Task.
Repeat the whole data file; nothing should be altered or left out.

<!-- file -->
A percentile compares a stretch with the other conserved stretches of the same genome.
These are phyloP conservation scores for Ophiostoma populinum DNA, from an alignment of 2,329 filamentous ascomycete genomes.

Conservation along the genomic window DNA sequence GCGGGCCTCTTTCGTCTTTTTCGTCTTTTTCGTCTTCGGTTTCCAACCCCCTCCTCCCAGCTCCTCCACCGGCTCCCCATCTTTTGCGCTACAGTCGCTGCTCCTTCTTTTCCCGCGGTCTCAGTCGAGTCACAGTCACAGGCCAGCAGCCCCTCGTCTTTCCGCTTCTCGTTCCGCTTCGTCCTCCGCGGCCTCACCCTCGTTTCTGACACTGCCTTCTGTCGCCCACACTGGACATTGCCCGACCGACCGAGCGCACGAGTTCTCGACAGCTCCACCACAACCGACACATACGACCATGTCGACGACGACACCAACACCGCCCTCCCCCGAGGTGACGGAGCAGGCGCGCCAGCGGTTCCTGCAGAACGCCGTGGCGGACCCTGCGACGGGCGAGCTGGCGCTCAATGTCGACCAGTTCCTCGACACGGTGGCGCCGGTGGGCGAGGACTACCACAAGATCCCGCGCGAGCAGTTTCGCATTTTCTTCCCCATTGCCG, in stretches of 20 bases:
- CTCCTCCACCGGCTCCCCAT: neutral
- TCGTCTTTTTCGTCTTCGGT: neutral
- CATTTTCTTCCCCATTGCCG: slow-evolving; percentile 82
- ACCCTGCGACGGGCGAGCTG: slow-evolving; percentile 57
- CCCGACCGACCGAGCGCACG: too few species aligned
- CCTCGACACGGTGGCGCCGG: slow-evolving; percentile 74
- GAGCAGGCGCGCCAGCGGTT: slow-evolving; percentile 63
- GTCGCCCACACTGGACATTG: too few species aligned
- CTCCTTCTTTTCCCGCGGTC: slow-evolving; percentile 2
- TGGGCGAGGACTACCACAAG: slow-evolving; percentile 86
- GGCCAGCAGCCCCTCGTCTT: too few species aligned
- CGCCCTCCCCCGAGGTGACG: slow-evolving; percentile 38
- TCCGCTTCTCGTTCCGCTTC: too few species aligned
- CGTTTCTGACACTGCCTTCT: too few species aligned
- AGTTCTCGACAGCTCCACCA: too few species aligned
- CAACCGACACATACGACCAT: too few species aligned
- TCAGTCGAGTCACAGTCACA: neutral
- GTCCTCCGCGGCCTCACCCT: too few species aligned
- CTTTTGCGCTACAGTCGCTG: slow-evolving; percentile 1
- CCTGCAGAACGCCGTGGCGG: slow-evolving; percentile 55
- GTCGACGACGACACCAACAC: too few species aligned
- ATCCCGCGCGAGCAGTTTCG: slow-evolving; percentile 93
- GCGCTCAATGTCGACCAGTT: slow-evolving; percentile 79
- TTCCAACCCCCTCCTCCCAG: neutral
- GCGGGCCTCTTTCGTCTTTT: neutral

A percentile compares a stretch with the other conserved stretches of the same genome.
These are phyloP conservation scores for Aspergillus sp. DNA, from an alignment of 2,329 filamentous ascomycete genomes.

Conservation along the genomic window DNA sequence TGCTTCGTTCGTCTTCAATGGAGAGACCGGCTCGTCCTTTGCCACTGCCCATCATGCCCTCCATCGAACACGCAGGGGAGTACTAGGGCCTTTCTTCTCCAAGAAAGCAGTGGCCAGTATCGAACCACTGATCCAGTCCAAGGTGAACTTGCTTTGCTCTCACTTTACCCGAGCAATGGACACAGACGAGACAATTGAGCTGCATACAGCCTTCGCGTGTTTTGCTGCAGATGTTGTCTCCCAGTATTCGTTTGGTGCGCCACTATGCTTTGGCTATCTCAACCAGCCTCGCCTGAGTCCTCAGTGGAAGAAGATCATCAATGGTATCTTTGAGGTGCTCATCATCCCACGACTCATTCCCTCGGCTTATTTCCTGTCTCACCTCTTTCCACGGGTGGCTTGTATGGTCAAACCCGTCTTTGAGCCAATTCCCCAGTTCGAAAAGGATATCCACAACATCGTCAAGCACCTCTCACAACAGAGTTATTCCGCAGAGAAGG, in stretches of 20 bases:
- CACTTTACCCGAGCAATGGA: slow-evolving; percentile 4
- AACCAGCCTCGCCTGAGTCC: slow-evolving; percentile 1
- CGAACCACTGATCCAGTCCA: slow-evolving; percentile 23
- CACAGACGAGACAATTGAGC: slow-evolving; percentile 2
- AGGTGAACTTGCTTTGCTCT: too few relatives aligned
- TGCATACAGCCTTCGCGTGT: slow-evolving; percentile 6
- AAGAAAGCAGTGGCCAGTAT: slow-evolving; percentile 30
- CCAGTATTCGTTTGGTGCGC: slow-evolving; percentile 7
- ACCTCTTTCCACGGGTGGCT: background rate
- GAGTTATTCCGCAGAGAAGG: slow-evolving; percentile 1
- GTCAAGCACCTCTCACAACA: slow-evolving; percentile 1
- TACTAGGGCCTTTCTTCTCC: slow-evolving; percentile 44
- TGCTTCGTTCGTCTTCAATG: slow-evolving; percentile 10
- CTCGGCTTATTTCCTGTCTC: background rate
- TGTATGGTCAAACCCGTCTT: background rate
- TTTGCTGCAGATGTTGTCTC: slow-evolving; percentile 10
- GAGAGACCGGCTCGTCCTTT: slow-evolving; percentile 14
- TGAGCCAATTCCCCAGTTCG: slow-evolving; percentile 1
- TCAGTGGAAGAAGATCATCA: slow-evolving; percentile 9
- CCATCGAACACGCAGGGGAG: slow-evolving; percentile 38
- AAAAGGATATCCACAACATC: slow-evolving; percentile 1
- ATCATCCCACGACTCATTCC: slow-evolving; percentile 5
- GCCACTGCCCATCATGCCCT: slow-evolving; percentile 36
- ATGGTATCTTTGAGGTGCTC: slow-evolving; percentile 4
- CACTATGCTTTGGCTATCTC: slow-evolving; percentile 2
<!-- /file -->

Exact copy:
A percentile compares a stretch with the other conserved stretches of the same genome.
These are phyloP conservation scores for Ophiostoma populinum DNA, from an alignment of 2,329 filamentous ascomycete genomes.

Conservation along the genomic window DNA sequence GCGGGCCTCTTTCGTCTTTTTCGTCTTTTTCGTCTTCGGTTTCCAACCCCCTCCTCCCAGCTCCTCCACCGGCTCCCCATCTTTTGCGCTACAGTCGCTGCTCCTTCTTTTCCCGCGGTCTCAGTCGAGTCACAGTCACAGGCCAGCAGCCCCTCGTCTTTCCGCTTCTCGTTCCGCTTCGTCCTCCGCGGCCTCACCCTCGTTTCTGACACTGCCTTCTGTCGCCCACACTGGACATTGCCCGACCGACCGAGCGCACGAGTTCTCGACAGCTCCACCACAACCGACACATACGACCATGTCGACGACGACACCAACACCGCCCTCCCCCGAGGTGACGGAGCAGGCGCGCCAGCGGTTCCTGCAGAACGCCGTGGCGGACCCTGCGACGGGCGAGCTGGCGCTCAATGTCGACCAGTTCCTCGACACGGTGGCGCCGGTGGGCGAGGACTACCACAAGATCCCGCGCGAGCAGTTTCGCATTTTCTTCCCCATTGCCG, in stretches of 20 bases:
- CTCCTCCACCGGCTCCCCAT: neutral
- TCGTCTTTTTCGTCTTCGGT: neutral
- CATTTTCTTCCCCATTGCCG: slow-evolving; percentile 82
- ACCCTGCGACGGGCGAGCTG: slow-evolving; percentile 57
- CCCGACCGACCGAGCGCACG: too few species aligned
- CCTCGACACGGTGGCGCCGG: slow-evolving; percentile 74
- GAGCAGGCGCGCCAGCGGTT: slow-evolving; percentile 63
- GTCGCCCACACTGGACATTG: too few species aligned
- CTCCTTCTTTTCCCGCGGTC: slow-evolving; percentile 2
- TGGGCGAGGACTACCACAAG: slow-evolving; percentile 86
- GGCCAGCAGCCCCTCGTCTT: too few species aligned
- CGCCCTCCCCCGAGGTGACG: slow-evolving; percentile 38
- TCCGCTTCTCGTTCCGCTTC: too few species aligned
- CGTTTCTGACACTGCCTTCT: too few species aligned
- AGTTCTCGACAGCTCCACCA: too few species aligned
- CAACCGACACATACGACCAT: too few species aligned
- TCAGTCGAGTCACAGTCACA: neutral
- GTCCTCCGCGGCCTCACCCT: too few species aligned
- CTTTTGCGCTACAGTCGCTG: slow-evolving; percentile 1
- CCTGCAGAACGCCGTGGCGG: slow-evolving; percentile 55
- GTCGACGACGACACCAACAC: too few species aligned
- ATCCCGCGCGAGCAGTTTCG: slow-evolving; percentile 93
- GCGCTCAATGTCGACCAGTT: slow-evolving; percentile 79
- TTCCAACCCCCTCCTCCCAG: neutral
- GCGGGCCTCTTTCGTCTTTT: neutral

A percentile compares a stretch with the other conserved stretches of the same genome.
These are phyloP conservation scores for Aspergillus sp. DNA, from an alignment of 2,329 filamentous ascomycete genomes.

Conservation along the genomic window DNA sequence TGCTTCGTTCGTCTTCAATGGAGAGACCGGCTCGTCCTTTGCCACTGCCCATCATGCCCTCCATCGAACACGCAGGGGAGTACTAGGGCCTTTCTTCTCCAAGAAAGCAGTGGCCAGTATCGAACCACTGATCCAGTCCAAGGTGAACTTGCTTTGCTCTCACTTTACCCGAGCAATGGACACAGACGAGACAATTGAGCTGCATACAGCCTTCGCGTGTTTTGCTGCAGATGTTGTCTCCCAGTATTCGTTTGGTGCGCCACTATGCTTTGGCTATCTCAACCAGCCTCGCCTGAGTCCTCAGTGGAAGAAGATCATCAATGGTATCTTTGAGGTGCTCATCATCCCACGACTCATTCCCTCGGCTTATTTCCTGTCTCACCTCTTTCCACGGGTGGCTTGTATGGTCAAACCCGTCTTTGAGCCAATTCCCCAGTTCGAAAAGGATATCCACAACATCGTCAAGCACCTCTCACAACAGAGTTATTCCGCAGAGAAGG, in stretches of 20 bases:
- CACTTTACCCGAGCAATGGA: slow-evolving; percentile 4
- AACCAGCCTCGCCTGAGTCC: slow-evolving; percentile 1
- CGAACCACTGATCCAGTCCA: slow-evolving; percentile 23
- CACAGACGAGACAATTGAGC: slow-evolving; percentile 2
- AGGTGAACTTGCTTTGCTCT: too few relatives aligned
- TGCATACAGCCTTCGCGTGT: slow-evolving; percentile 6
- AAGAAAGCAGTGGCCAGTAT: slow-evolving; percentile 30
- CCAGTATTCGTTTGGTGCGC: slow-evolving; percentile 7
- ACCTCTTTCCACGGGTGGCT: background rate
- GAGTTATTCCGCAGAGAAGG: slow-evolving; percentile 1
- GTCAAGCACCTCTCACAACA: slow-evolving; percentile 1
- TACTAGGGCCTTTCTTCTCC: slow-evolving; percentile 44
- TGCTTCGTTCGTCTTCAATG: slow-evolving; percentile 10
- CTCGGCTTATTTCCTGTCTC: background rate
- TGTATGGTCAAACCCGTCTT: background rate
- TTTGCTGCAGATGTTGTCTC: slow-evolving; percentile 10
- GAGAGACCGGCTCGTCCTTT: slow-evolving; percentile 14
- TGAGCCAATTCCCCAGTTCG: slow-evolving; percentile 1
- TCAGTGGAAGAAGATCATCA: slow-evolving; percentile 9
- CCATCGAACACGCAGGGGAG: slow-evolving; percentile 38
- AAAAGGATATCCACAACATC: slow-evolving; percentile 1
- ATCATCCCACGACTCATTCC: slow-evolving; percentile 5
- GCCACTGCCCATCATGCCCT: slow-evolving; percentile 36
- ATGGTATCTTTGAGGTGCTC: slow-evolving; percentile 4
- CACTATGCTTTGGCTATCTC: slow-evolving; percentile 2